Today, Nick's big brother, Mike, has lent Nick roller blades.  I have spent the time finding how-to ice skate videos online and then implementing the concepts with roller blades.  No, they are not the same, but the idea of balance is similar.  For a kid who has not done any skating, this type of motion is unfathomable.  However, Nick will not be deterred.

We started on carpet.  Then we moved out to the patio.  I led him.  He tried alone.  He fell.  A few times.  Two hours later, he's moving on his own.  Not graceful, but independent.  He has taken one break, only because his little brother wanted to try.

Nick has put the skates back on and has been alone for about 30 minutes, just skating back and forth on the patio.  Well, more of pushing and pulling himself, but he's moving a bit better.  All within a few hours.

I can't believe he is so determined to learn so quickly, and go with peers to do something new.  He truly is courageous.  So many people fear failure and embarrassment.  Nick's desire to go out with friends and potentially have fun outweighs his concern of any negative outcome. That's courage!

Saturday, July 11, 2015

Grandparents and Grandsons

Stuart, Ryan, Nick, Cam
Nothing like four boys to keep grandparents young!

Sherry and Tony, Mike's mom and husband, came to stay with our boys while we were in Alaska and California.  Although they are in their seventies, they kept our boys busy.  "Busy" didn't necessarily mean going places and doing things to keep the boys entertained.  It was more of keeping schedules and visiting.  Even Ryan and Stu came to visit frequently.  That is something that Ryan does not do much--visit with people.

Tony and Sherry
I don't know too many grandparents who would want to come and stay for two weeks with teenage boys, particularly with special needs.  To help Sherry out, I had a calendar written out for her to avoid guess work.  The boys and I completed the calendar the week prior as the regular, daily events unfolded.  I was amazed how much we forgot to write down at first.  Sherry constantly referred to that calendar to keep life smooth!

The boys were in constant motion between summer school, work schedules, and social outings.  They also had to cook when Grandma was not feeling too well.  Sherry informed me that they stepped up to the plate, literally, to make dinner. Games, movies, lunches out filled in whatever free time they had.

When Mike and I spoke to people on our trip, they asked if we worried about our boys.  I replied, "No! They are good kids, and they are in good hands!"

Thank you, Sherry and Tony.

photo credits:  Sherry

Tuesday, June 23, 2015

25th Anniversary Celebration

Today is our 25th anniversary.  Mike planned our ten day getaway.
In Alaska
We took a seven day cruise to Alaska.  We did things out of my comfort zone, and we had a wonderful time.

We then went to meet up with Mike's family in Northern CA.  We had a great time catching up with the extended family.  I showed pictures of our boys.  They hardly recognized our boys, as the boys are "all grown up".
Mike with siblings and Dad

We travelled onward to the wine country.  We did a few wine and food tastings.  Quite elegant.  And educational.  I need a few more (actually any lessons) cooking lessons on cooking and how to compare/contrast wines with foods.

We spent our 25th anniversary with just each other.  We had thoughts and discussions of doing the entire rendition of renewing vows and reception after.  We couldn't quite agree on that.  So we ended up spending the day with just each other.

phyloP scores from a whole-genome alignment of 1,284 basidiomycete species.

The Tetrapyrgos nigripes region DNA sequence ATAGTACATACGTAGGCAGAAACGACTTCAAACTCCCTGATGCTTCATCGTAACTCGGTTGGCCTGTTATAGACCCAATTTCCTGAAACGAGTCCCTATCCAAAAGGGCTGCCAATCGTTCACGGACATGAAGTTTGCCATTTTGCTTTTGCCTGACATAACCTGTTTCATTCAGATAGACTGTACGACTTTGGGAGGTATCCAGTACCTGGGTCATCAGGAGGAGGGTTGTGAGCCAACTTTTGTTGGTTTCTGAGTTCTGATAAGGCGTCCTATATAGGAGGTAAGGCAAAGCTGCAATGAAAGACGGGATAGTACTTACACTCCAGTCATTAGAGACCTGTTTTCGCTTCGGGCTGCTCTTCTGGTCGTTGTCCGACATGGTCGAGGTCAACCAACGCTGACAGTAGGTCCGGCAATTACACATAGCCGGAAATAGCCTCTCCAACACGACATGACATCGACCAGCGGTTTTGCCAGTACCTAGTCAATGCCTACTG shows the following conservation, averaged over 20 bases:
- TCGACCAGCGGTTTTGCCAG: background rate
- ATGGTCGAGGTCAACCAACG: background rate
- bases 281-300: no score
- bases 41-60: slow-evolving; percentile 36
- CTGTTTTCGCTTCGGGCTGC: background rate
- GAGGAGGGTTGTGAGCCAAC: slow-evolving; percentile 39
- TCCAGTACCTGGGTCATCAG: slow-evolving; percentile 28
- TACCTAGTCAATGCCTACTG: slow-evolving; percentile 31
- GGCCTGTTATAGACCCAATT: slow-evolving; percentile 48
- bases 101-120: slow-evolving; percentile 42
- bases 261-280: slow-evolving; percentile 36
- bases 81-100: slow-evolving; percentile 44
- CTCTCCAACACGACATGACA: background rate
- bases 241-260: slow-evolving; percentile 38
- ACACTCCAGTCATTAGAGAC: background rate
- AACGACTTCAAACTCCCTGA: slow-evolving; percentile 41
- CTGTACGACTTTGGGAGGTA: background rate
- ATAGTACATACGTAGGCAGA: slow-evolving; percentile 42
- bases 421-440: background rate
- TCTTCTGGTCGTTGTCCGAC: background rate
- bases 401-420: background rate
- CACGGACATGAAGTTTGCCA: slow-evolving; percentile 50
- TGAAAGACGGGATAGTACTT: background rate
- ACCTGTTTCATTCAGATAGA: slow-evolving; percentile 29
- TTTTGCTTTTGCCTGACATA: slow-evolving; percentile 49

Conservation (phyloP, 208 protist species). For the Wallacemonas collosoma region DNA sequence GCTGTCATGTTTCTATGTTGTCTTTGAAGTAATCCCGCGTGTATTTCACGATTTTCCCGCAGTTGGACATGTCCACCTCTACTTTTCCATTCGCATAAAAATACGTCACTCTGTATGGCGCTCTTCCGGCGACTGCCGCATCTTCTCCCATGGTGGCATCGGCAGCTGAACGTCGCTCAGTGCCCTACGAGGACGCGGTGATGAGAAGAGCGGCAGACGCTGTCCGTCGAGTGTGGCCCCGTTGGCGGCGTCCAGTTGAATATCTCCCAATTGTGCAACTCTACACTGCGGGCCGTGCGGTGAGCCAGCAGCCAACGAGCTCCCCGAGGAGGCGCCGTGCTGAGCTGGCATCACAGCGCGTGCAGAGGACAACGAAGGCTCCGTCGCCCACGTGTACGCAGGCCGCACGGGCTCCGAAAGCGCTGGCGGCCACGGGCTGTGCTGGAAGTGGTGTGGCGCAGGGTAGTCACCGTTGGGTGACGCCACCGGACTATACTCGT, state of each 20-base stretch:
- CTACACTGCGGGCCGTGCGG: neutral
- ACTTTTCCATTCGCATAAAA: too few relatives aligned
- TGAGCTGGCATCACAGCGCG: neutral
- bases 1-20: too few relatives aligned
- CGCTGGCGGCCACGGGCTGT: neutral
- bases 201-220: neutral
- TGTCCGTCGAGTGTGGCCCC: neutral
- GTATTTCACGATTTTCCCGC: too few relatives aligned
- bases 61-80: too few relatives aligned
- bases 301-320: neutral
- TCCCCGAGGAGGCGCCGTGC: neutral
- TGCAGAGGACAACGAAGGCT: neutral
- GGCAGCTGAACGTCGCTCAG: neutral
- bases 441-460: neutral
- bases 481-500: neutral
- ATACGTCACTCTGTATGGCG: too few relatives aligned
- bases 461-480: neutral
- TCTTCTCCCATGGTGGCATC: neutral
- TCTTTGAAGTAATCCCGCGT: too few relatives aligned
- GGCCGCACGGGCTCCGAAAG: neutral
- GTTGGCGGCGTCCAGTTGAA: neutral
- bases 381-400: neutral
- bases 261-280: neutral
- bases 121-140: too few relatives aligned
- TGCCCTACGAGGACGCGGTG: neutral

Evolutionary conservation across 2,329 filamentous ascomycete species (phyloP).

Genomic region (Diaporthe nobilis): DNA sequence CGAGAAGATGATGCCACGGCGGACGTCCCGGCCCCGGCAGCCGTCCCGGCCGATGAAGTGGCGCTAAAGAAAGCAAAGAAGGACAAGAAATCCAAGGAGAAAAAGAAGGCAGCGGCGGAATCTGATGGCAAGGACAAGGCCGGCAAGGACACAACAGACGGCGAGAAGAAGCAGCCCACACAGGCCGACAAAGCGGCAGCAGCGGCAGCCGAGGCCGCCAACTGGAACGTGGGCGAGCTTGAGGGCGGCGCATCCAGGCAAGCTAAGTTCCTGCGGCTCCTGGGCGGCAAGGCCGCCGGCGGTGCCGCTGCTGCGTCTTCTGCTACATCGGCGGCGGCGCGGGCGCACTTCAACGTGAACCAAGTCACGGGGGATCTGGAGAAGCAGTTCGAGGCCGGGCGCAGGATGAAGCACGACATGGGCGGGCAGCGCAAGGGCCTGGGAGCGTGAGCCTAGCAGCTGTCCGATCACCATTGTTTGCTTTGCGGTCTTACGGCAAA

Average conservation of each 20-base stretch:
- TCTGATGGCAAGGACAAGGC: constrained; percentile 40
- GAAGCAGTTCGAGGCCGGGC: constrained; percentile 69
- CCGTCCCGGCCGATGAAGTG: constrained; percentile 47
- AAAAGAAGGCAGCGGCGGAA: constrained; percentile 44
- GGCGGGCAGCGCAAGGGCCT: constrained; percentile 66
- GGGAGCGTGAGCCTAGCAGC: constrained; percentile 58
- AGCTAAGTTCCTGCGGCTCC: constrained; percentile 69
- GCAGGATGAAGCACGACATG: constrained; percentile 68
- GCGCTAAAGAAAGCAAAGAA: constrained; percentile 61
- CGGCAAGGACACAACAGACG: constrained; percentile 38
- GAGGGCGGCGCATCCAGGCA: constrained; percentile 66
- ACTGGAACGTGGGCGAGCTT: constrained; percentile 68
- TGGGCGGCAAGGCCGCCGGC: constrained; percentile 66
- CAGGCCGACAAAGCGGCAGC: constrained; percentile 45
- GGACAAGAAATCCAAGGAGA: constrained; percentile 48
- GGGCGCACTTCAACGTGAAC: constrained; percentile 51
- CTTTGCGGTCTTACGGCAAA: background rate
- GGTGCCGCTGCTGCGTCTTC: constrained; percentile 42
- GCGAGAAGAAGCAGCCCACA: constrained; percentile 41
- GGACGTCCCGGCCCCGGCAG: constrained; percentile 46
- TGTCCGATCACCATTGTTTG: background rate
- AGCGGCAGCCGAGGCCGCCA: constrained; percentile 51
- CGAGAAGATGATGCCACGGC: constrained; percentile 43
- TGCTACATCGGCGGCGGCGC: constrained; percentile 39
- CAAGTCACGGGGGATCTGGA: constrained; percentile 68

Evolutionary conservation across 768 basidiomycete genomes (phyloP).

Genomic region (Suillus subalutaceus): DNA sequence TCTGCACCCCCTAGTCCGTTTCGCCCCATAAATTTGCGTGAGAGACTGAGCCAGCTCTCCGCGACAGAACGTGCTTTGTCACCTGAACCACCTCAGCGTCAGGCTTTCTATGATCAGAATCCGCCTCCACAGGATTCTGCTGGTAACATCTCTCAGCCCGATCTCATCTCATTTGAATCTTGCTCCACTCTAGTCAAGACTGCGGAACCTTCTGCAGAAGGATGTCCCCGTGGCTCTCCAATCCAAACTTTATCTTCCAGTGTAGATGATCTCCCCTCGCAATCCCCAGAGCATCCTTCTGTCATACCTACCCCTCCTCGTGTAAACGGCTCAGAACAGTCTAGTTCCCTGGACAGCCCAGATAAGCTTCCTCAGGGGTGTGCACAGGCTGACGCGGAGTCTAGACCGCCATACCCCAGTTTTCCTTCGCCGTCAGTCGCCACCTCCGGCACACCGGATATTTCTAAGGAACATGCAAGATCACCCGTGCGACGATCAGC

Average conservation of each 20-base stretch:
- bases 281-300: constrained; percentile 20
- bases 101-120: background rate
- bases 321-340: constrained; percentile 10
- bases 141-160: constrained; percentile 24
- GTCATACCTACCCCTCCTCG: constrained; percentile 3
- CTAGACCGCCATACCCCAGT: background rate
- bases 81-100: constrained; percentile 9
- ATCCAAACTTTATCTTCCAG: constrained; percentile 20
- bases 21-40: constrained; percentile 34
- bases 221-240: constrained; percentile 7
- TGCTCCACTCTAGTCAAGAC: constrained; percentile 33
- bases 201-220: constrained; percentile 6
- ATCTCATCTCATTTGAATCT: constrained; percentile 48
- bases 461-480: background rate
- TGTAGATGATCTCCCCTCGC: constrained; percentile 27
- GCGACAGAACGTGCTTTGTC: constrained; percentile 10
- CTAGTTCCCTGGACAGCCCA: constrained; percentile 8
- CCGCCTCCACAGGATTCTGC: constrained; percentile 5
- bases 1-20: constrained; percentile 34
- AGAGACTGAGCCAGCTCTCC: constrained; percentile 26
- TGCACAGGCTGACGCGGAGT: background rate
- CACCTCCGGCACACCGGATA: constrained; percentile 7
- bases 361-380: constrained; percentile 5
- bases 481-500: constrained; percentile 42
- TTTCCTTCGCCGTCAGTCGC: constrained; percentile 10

Sheryl and Mike

That was perfect.

We have never been away from our kids this long.  They are older and are more independent.  The grandparents stepped in to oversee schedules.  I have some reassurance that our house won't burn down.

In the life of autism, this is paramount: to not forget the couple we are.  Husband and Wife.  As long as our relationship is intact, autism does not define who we are, although it is a part of our lives. We are happy, and our job is to make sure that our kids get what they need to do what they wish to pursue.  God willing, we will be blessed with more years of happy marriage, in which we support our boys.


Wednesday, June 10, 2015

Nick's Milestones

Much has happened in Nick's life.  In the last month, he went to prom.  He graduated.  He received a scholarship.  He attended a local college band camp.  Those are the good things. Some not so good things happened too, but I'll save those for another day.  Now is the time to celebrate.

Nick had a challenging year, and he met them head-on.  At the beginning of the academic year, his case manager stated that he was flunking Spanish II and had to be removed.  That happened on day 5 of the year.  Nick earned an A-.  A far cry from failing.

The next challenge was being told from his school counselor that he could not go straight to the local university.  Nick had some special needs classes that supposedly the university would not accept.  I called the university.  They wanted to see Nick's transcript.  I sent it.  They enthusiastically said that they would accept Nick.  His grades were fantastic, and his class ranking was high.  Why would they not want him?  Of course, there were other factors to consider, but based on the transcript, Nick was welcomed to attend.

The third challenge was Nick's new case manager stated that Nick's plan for a fifth year at the high school could not happen because he was on course to graduate.  Nick had been planning on taking a fifth year to work on communication and reading skills.  I had emails documenting this plan.  The IEP team had agreed each year, that this would be the best transition plan for Nick into adulthood.  The case manager totally changed the game plan.  She said the only way Nick could continue was to participate in a special ed class that was wayyyyy below his cognitive level.  Even the psychologist warned me.  We observed and visited the program, but ultimately nixed it, and insisted on our original plan, which the IEP team again approved.

Throughout the ordeals, Nick focused on his studies and his goals.  I told him we would get through the obstacles, but he could not dwell on it.  He had to learn that this will happen frequently in his life.  People will judge that he is not capable of something.  People, no matter how well intended, will underestimate him.  People will have preconceived notions.  They just don't know Nick.

Yes, Nick has autism.  However, autism does not define Nick.  Nick is Nick, and only Nick can determine who he is.  In my eyes, he is turning into a successful man.